Tech Tools and Tricks Librarians Can’t Live Without

Creative and fun ways to use Clubhouse, Flipgrid, Green Screen, and more tools with students and teachers. 

SLJ montage utilizing app icons and illustration from Getty Images

Louisiana teacher librarian Amanda Jones pulls out a tech trick to get families to visit the Live Oak Middle School library during her school’s open house. She creates photos using Green Screen by Do Ink. The picture of students with their families includes their names, the name of the school, and the year. Jones then directs families to the library’s Facebook and Instagram accounts, where they can find their pictures to download.

Jones’s picture project not only introduces families to the library but also familiarizes them with school technology and gives them an ongoing connection to the library through social media.

“School libraries should be places of innovation,” says Jones. “It’s worth investing our time in teaching our students the latest edtech tools and responsible use of those tools. A school library program should include a balance of promoting reading joy in addition to collaborative lessons utilizing the best edtech tools available.”

So what are the best tools out for librarians now, and how are they using them? We asked a few techy librarians to share what tools everyone needs to know about.



The tools librarians use the most fall into four main categories: content curation, design, increasing engagement, and supporting collaboration. Wakelet is everybody’s favorite tool for curating resources, according to SLJ’s short poll, with Padlet a close second. Canva and Twitter were close behind as tools librarians use most often.

Wakelet and Padlet digital curation boards are rising in popularity as tools for library resource guides, whether for parents, teachers, or students. Links can be added directly from YouTube, Twitter, Flipgrid, or other platforms, and the guides can be easily embedded into the school’s website for sharing.

Canva is the design tool many turn to when it’s time to promote the book fair or advertise new books. It’s also useful in tandem with other tools. Jones uses it to make her Instagram posts livelier or design headers for Google Classroom or Wakelets.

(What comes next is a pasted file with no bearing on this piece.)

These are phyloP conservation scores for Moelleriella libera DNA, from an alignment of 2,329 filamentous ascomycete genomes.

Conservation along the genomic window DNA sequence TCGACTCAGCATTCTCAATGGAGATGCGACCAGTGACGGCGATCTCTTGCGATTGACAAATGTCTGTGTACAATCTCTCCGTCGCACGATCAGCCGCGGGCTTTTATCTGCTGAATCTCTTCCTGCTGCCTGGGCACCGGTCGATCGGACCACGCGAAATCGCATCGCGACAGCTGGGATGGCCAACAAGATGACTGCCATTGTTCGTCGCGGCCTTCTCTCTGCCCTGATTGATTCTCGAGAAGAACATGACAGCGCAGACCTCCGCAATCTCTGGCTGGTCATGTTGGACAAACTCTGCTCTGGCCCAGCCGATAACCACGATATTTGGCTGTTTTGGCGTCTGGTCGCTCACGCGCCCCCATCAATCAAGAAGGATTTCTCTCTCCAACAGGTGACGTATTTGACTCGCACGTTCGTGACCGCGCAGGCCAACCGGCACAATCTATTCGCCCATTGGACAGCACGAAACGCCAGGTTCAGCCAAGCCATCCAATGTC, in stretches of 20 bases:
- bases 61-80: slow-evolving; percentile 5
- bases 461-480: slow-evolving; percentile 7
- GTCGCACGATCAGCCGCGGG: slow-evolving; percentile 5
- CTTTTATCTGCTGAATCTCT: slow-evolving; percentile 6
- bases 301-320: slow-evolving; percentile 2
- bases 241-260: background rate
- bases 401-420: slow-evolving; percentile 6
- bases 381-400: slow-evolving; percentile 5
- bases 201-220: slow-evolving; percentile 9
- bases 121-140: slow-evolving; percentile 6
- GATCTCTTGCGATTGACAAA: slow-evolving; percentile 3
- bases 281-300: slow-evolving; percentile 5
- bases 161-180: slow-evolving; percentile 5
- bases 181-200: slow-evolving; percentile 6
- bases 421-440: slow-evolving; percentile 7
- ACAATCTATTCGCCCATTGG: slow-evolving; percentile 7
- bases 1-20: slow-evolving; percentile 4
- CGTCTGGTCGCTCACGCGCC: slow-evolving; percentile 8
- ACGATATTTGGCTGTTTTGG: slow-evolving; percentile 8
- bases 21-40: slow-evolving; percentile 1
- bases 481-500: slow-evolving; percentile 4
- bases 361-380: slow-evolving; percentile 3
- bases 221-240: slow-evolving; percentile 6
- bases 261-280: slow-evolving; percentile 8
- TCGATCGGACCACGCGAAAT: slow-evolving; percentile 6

K.C. Boyd, library media specialist at Washington, DC’s Jefferson Middle School Academy, has students use Canva to create their own promotional celebrity “Read” posters. “My students are celebrities, too, so I put their posters on Twitter, and the kids go nuts,” says Boyd.

Flipgrid is another long-time favorite that librarians can’t live without.

“I use [Flipgrid] in a variety of ways with my elementary students,” says Lauree Moore, media specialist at Earhart Environmental Magnet Elementary School in Wichita, KS. “They create reflections on lessons, discuss and respond with one another, connect with other schools, make videos for their teachers, review books and discuss their favorites, make book recommendations, identify facts about topics, teach one another on topics for which they’ve become an expert, and so much more.”

It’s no secret that school librarians have a big presence on social media to connect with the broader school community and promote their libraries. Overall, Twitter was the platform mentioned most in the survey, with active librarian communities on Facebook, Instagram, TikTok, and Clubhouse.

Texas middle school library media specialist Karina Quilantán-Garza, also known online as Cue the Librarian, suggests that librarians take a social media cue from Librarian of Congress (LOC) Dr. Carla Hayden. When Hayden live-tweeted the musical Hamilton, every few minutes she posted an LOC primary resource related to something in the musical.

Quilantán-Garza adds that librarians don’t need to master the latest tool to make an impact; it’s more important that they know how to use one well. “Try to master one tool at a time before you take on another one,” she says. “Just because it’s popular doesn’t mean you have to use it. Everybody’s libraries are different.”

To connect with each other librarians also turn to social media. Clubhouse, Twitter, and Facebook are favorites. Boyd hosts her “Boss Librarian” show on Clubhouse. This audio social networking app allows people to host group conversations in real-time.